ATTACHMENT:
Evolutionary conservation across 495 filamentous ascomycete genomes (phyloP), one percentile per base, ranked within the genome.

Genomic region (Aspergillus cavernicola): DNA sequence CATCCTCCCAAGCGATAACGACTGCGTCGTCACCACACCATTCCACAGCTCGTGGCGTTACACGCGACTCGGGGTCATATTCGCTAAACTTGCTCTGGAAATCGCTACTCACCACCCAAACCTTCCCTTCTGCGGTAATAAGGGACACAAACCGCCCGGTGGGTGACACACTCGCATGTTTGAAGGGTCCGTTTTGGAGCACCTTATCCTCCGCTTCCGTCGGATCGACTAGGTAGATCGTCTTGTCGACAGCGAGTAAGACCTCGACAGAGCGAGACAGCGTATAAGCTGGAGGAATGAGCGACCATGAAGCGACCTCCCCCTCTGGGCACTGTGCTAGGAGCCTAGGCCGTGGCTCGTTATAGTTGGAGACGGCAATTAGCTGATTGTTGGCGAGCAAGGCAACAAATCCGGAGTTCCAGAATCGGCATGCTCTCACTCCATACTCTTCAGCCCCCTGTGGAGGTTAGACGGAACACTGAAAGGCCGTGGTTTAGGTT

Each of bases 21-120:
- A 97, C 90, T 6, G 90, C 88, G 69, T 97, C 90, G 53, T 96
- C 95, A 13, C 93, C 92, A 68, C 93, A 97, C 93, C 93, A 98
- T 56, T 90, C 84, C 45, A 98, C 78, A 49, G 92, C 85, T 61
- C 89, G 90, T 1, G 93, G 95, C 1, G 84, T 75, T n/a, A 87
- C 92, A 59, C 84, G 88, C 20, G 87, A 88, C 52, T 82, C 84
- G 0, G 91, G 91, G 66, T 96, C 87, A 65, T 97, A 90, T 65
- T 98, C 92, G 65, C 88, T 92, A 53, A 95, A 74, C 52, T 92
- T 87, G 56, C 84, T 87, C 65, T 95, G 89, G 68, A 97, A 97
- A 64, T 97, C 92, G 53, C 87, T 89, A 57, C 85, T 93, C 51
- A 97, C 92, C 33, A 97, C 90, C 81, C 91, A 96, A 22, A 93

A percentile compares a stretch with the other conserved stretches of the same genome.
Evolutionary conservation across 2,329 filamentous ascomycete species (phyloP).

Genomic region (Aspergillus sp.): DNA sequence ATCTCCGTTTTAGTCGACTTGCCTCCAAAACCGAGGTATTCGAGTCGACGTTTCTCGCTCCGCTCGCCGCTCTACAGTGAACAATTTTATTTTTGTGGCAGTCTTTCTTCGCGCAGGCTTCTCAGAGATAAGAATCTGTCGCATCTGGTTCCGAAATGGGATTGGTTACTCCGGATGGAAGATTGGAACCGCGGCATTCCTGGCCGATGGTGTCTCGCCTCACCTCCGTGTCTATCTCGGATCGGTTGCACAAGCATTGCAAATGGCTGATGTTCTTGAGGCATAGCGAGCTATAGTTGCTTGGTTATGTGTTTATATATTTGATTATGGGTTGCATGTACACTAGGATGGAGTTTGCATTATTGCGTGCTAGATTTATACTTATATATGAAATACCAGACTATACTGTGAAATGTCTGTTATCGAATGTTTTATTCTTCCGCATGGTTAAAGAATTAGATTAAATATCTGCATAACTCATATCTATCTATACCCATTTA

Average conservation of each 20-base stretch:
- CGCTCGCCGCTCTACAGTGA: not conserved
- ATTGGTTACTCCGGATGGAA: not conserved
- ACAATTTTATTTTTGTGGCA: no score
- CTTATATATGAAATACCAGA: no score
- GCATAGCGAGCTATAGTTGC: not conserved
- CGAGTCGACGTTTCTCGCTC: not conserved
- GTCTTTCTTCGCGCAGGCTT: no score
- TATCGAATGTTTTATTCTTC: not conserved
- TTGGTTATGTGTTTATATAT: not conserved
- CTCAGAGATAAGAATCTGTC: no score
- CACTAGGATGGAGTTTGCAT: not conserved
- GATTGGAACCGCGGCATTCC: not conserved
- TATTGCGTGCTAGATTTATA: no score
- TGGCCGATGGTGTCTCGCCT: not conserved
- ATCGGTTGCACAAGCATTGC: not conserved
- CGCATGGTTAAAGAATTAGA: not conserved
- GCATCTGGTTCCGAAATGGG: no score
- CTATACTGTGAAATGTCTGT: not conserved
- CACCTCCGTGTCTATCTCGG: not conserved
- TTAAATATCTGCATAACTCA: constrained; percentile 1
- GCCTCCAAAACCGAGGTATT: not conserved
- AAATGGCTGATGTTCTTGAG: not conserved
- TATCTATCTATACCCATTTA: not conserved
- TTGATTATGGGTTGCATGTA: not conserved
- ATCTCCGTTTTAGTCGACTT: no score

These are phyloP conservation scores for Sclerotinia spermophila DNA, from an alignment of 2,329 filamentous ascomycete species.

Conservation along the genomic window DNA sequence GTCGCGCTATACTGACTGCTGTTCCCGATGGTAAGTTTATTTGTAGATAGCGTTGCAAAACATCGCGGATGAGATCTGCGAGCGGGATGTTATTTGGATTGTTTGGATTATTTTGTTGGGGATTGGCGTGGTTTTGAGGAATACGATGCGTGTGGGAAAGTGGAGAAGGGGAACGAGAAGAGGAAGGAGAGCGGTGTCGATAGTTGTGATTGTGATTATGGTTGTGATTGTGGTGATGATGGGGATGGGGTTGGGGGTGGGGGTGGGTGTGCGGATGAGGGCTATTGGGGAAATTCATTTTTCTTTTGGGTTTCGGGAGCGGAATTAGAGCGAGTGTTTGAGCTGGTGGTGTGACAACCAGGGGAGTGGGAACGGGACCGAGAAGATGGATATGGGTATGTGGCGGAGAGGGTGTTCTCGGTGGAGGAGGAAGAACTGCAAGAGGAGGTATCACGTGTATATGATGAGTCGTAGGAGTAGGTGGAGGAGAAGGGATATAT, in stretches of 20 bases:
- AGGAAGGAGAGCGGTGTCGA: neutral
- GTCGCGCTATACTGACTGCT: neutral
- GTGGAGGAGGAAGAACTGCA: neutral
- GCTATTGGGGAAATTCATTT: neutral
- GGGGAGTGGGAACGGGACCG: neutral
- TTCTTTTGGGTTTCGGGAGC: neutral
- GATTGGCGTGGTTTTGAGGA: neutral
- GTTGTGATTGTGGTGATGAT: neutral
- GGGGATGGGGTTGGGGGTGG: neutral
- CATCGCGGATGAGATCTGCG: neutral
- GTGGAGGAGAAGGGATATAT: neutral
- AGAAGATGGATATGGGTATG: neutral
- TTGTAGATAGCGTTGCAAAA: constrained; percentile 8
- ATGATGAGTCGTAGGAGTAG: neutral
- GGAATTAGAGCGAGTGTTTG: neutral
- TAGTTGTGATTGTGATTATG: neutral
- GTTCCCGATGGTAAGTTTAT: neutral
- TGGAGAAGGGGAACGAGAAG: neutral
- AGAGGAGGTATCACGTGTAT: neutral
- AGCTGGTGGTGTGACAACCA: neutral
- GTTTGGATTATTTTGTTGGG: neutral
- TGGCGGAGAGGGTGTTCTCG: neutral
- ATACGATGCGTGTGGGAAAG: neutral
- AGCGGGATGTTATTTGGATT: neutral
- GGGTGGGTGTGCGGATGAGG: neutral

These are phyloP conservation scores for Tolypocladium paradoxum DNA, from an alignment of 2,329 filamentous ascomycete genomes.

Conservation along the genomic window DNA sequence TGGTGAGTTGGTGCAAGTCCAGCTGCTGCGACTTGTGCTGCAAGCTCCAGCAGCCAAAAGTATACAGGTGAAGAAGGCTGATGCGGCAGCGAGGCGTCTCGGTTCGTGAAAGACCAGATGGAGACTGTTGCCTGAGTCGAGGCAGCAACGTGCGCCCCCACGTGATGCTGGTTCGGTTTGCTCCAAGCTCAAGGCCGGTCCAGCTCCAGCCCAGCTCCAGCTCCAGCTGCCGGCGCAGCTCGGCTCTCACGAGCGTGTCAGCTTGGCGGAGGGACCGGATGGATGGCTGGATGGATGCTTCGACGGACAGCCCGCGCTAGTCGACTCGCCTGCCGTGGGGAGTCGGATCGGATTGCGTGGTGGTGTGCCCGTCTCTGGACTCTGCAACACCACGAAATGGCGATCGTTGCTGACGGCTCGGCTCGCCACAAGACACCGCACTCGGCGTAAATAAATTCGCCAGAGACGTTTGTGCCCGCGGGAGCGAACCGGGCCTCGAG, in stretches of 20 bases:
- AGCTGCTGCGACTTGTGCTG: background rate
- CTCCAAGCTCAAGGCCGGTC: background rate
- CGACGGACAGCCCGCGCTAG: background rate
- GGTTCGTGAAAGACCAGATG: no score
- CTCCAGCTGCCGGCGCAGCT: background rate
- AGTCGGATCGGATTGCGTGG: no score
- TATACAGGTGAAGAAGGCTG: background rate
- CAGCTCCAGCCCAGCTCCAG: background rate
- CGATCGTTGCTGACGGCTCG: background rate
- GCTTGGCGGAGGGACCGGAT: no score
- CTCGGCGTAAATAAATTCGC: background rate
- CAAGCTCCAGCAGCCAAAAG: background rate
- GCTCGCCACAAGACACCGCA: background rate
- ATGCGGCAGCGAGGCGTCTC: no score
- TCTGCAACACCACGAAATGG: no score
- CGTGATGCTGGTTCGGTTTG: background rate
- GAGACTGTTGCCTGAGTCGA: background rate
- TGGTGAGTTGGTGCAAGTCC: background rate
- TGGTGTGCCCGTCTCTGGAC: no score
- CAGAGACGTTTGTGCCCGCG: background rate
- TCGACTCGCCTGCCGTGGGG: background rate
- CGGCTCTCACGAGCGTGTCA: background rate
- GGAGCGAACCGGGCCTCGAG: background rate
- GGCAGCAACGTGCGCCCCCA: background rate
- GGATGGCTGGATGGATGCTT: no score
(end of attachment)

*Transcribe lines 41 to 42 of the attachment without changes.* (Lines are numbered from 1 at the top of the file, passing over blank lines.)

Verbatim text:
- TTGATTATGGGTTGCATGTA: not conserved
- ATCTCCGTTTTAGTCGACTT: no score